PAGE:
The last few “Watch A Day” choices were quite inexpensive, but today’s watch is affordable only compared to other options in its class. The Montblanc Homage to Nicolas Rieussec combines unique complications, a special manufacture movement, and an eye-catching look at an attainable if not exactly affordable price. It’s also a comfortable, useful watch for traveling.
In the pantheon of watches, a special place is reserved for high-end complicated watches with specialized movements and components. The market is full of fine luxury watches built from commodity components: Rolex uses just a few movements and cases, as do Omega, IWC, Seiko, and most of the other top-selling brands. This is just how watches are made, and different models and special editions are usually simply unique combinations of existing components.
But some vendors also make specialized watches with unique movements and complications. This is obviously an expensive and challenging proposition, both technically and operationally, for a watch company. They need to be able to conceptualize, design, engineer, test, source, assemble, market, distribute, and support the watch, all of which are extreme challenges. Although specialized complicated watches serve as a halo for the company’s product line, most decide against such a move. It’s the same situation automakers face when it comes to exotic engines and sports cars: It’s a big investment in an unprofitable product.
Many watchmakers produce tourbillons or repeaters as the ultimate expression of their technical and artistic skill. Below this is the realm of high-end complications: Jaeger-LeCoultre’s Duomètre, perpetual calendars from Patek Philippe and IWC, A. Lange & Söhne’ Lange 1, and even the Sky-Dweller from Rolex. All feature specialized movements, unique technical elements, and Mercedes-Benz pricetags. The Montblanc Rieussec models are comparable in quality and execution but sell for used-car money.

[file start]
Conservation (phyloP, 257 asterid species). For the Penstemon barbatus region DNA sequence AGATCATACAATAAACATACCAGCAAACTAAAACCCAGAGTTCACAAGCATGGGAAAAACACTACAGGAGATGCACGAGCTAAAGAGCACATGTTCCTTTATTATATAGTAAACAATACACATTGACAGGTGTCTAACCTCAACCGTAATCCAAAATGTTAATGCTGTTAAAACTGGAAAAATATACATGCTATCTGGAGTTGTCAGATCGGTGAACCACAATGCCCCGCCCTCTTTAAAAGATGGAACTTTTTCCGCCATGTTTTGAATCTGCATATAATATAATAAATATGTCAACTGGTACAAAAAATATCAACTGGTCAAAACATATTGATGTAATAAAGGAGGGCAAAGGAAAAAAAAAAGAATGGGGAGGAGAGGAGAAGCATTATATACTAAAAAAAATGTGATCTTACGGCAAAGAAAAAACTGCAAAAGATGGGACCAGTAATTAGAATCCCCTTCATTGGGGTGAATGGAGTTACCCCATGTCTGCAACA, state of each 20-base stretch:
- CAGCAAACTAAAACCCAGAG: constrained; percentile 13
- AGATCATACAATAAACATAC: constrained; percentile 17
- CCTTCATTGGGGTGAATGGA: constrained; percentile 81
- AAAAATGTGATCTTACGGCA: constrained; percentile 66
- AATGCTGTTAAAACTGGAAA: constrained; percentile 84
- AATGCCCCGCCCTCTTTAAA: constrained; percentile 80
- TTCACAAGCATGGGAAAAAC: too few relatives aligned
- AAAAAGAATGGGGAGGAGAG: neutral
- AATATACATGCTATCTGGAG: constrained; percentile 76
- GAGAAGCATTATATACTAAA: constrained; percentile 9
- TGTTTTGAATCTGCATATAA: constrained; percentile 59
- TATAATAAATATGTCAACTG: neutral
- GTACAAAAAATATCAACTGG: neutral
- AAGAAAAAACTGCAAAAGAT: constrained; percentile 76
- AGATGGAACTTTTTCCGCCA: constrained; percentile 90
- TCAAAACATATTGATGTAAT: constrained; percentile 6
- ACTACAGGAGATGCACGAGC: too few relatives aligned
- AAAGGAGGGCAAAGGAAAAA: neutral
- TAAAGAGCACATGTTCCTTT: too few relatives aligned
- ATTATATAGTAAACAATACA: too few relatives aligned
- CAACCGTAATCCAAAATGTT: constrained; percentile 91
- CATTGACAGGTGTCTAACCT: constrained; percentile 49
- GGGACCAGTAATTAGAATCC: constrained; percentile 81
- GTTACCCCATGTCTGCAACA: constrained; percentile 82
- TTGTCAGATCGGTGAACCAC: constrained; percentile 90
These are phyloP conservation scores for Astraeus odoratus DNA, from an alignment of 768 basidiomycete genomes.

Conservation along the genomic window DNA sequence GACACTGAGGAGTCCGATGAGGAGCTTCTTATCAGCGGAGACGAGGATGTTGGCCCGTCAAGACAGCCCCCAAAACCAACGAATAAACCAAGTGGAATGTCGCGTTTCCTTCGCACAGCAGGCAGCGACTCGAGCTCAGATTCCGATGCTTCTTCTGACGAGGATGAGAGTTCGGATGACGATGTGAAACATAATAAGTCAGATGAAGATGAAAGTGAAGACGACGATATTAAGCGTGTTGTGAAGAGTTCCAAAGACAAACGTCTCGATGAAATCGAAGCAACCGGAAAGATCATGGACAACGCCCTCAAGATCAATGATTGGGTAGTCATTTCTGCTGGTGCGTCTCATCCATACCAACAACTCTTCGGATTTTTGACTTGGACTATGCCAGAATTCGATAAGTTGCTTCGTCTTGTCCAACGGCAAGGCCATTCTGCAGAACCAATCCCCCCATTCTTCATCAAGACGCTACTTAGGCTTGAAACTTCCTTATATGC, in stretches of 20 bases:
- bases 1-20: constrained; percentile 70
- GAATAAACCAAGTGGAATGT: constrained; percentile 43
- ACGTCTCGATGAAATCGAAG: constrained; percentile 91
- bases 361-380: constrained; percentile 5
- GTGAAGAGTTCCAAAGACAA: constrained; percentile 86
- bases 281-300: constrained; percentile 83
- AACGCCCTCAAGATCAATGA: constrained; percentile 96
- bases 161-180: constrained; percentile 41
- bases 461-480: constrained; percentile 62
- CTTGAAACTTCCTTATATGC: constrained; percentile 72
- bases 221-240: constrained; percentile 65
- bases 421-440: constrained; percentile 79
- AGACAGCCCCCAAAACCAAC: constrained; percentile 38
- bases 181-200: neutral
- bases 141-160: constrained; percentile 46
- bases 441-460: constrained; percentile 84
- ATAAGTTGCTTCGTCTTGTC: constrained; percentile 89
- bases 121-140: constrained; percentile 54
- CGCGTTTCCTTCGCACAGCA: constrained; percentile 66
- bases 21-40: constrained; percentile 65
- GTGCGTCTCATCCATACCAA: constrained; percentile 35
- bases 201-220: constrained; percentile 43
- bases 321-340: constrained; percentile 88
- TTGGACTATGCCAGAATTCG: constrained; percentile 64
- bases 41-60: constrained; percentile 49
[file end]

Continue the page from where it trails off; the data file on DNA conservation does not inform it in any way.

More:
Montblanc is not known for watches even though they entered the market back in 1997. 10 years later, Richemont, owner of many watch brands from Jaeger-LeCoultre to IWC to A. Lange & Söhne in addition to Montblanc, decided that the company could capitalize on its brand recognition and sales channel. They made two strong moves to establish technical credibility: Acquire Minerva to develop high-end watches and work with ValFleurier to create a true manufacture complication for a special watch model. The Nicolas Rieussec models are the result of the second half of this effort.
The Rieussec watch calibre is a technical powerhouse with double-barrel power, a monopusher chronograph with column wheel and vertical clutch, and an adjustable hour hand for a second time zone linked to a bi-directional date wheel. It also has wonderful aesthetics, with the Gyromax balance at 6:00 left open to view, the skeletonized rotor designed to show off the column wheel through a Montblanc star aperture, and excellent finishing with Geneva waves, blued screws, and beveled edges.